Tuesday, June 9, 2015

Iraq Reaches Another Record High In Oil Exports In May 2015


Iraq has been steadily increasing its oil exports in 2015 to new record highs. This has been accomplished due to the deal between the central and Kurdistan regional governments. The country has also benefited from a steady rise in prices as well. Still, Iraq is not making its marks set in the 2015 budget meaning that its financial problems will continue.

In May Iraq exported an average of 3.145 million barrels a day. That was a record high and surpassed April’s 3.077 million barrels, which itself was the previous high. That was made possible by the southern Basra ports exported 2.67 million barrels and the Kurds shipping 451,000 barrels a day. Iraq has not exported this much oil since 1990 when it averaged 3.5 million barrels. At the same time the 2015 budget calls for 3.3 million barrels.

The price for Iraqi crude went up as well. In May a barrel of Iraqi oil sold for $55 up from $51.70 the previous month. That was a nice increase from the start of the year when Iraq could only sell its crude for $41.45 per barrel. Again, like exports this is below the amount set in the budget, which was $56 per barrel. Still, Iraq earned $5.3 billion in May. That was the most since it made $6.12 billion in October 2014.

Iraq is slowly getting to the quotas set in the 2015 budget, but the problem is by the time it gets there it will have made itself such a hole financially it will not be able to get out of it. The Oil Ministry plans on exporting 3.3 million in June. Oil Minister Adel Abdul Mahdi recently said that he expected oil prices to reach $75 per barrel by the end of the year. Still that will be six months into the year, and even with planned increases the country will not earn enough to meet all of its obligations. The government is already operating largely on a month-to-month basis. Many projects have been shut down and some government workers not paid. The country is also dealing with massive bills to fund the war against the Islamic State. The problem as ever was that politicians with little knowledge of economics drew up the budget with unattainable objectives. The oil market was crashing due to increased production and lower expectations of international growth. That didn’t stop parliament from drafting a budget that had a deficit even if Iraq was able to meet its export and price marks. Now the nation is facing the consequences of that bad planning.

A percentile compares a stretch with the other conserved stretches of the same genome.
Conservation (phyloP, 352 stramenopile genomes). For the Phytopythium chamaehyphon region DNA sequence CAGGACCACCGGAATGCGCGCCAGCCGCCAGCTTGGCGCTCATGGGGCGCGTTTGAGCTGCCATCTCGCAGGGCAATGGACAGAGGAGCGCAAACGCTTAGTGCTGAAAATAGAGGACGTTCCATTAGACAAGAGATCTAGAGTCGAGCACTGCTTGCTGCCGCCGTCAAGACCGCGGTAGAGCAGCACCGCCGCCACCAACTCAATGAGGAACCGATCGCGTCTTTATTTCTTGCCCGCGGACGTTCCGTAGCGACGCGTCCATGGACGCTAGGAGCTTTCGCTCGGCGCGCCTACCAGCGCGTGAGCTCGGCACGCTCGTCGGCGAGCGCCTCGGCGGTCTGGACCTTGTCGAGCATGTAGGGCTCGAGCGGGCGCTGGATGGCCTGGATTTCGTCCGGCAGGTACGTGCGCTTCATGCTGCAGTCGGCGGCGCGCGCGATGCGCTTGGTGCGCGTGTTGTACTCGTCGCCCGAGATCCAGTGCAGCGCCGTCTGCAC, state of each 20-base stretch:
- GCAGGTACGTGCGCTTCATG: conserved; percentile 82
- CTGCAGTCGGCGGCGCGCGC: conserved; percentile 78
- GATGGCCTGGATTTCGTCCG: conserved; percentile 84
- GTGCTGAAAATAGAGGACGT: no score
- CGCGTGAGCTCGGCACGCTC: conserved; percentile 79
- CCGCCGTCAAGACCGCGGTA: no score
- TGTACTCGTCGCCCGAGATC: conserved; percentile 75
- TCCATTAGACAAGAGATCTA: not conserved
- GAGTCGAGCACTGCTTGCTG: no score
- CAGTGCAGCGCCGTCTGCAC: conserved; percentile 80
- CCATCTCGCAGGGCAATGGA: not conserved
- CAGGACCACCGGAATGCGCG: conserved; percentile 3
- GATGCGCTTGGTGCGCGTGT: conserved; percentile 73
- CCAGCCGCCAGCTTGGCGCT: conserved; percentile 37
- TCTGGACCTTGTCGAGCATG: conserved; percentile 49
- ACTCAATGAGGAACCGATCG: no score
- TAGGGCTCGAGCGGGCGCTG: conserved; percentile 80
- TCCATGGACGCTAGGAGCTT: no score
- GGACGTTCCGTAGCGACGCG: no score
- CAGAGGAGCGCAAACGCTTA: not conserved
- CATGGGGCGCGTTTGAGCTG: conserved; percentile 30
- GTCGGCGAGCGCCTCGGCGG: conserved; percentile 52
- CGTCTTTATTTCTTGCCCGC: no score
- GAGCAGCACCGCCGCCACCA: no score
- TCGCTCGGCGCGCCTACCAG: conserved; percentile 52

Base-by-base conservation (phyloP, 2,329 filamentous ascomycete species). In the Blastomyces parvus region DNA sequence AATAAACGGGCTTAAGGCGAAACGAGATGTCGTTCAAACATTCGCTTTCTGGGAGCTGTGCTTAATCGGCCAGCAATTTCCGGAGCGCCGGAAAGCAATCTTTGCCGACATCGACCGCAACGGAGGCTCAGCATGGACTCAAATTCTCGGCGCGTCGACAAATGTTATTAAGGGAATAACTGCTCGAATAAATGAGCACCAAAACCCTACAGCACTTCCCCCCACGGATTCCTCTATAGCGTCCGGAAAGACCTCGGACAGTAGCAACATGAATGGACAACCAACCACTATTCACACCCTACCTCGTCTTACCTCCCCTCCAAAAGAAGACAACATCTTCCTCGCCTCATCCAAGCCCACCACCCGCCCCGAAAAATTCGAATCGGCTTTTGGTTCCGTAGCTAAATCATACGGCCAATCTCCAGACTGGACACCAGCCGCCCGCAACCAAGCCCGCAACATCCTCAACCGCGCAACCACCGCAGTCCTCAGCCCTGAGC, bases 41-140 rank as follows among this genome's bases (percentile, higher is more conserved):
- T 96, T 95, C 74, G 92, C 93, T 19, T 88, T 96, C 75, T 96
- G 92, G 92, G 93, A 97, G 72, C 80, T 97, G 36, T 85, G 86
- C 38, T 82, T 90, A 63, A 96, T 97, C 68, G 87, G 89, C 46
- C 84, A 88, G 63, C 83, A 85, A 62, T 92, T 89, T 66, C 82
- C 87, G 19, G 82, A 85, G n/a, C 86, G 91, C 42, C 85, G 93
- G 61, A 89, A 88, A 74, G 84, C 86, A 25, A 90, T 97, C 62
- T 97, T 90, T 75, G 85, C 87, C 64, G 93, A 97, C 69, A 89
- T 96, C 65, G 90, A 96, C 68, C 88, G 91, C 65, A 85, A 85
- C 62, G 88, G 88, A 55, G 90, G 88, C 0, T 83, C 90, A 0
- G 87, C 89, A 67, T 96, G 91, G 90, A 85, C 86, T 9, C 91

Iraq Oil Exports & Revenues 2014-15
Month
Avg.
Exports
Avg. Price
Per Barrel
Earnings
Jan. 14
2.228
$102.37
$7.074
Feb
2.799
$102.05
$8.001
Mar
2.396
$101.03
$7.507
Apr
2.509
$100.69
$7.582
May
2.582
$100.69
$8.077
Jun
2.423
$102.96
$7.470
Jul
2.442
$102.27
$7.742
Aug
2.375
$97.44
$7.172
Sep
2.542
$90.76
$6.916
Oct
2.432
$81.12
$6.120
Nov
2.51
$70.40
$5.25
Dec
2.941
$56.59
$5.161
2014 Avg.
2.51
$92.39
$7.013
Jan
2.535
$41.45
$3.258
Feb
2.597
$47.43
$3.449
Mar
2.98
$48.24
$4.46
Apr
3.077
$51.70
$4.8
May
3.145
$55
$5.3

2015 Oil Exports From Basra
Jan 2.39 mil/bar/day
Feb 2.29 mil/bar/day
Mar 2.71 mil/bar/day
Apr 2.62 mil/bar/day
May 2.67 mil/bar/day

2015 Oil Exports By Kurds
Jan 153,000 bar/day
Feb 306,000 bar/day
Mar 268,000 bar/day
Apr 450,000 bar/day
May 451,000 bar/day

SOURCES

Iraq, Ali Abu, Van Heuvelen, Ben and Lando, Ben, “Oil exports keep pushing record highs,” Iraq Oil Report, 6/2/15

New Sabah, “Rising oil exports in May exceeded five billion dollars,” 6/1/15

Shamseddine, Reem, “Iraqi oil minister sees rising demand; crude at $75 by year end,” Reuters, 6/5/15

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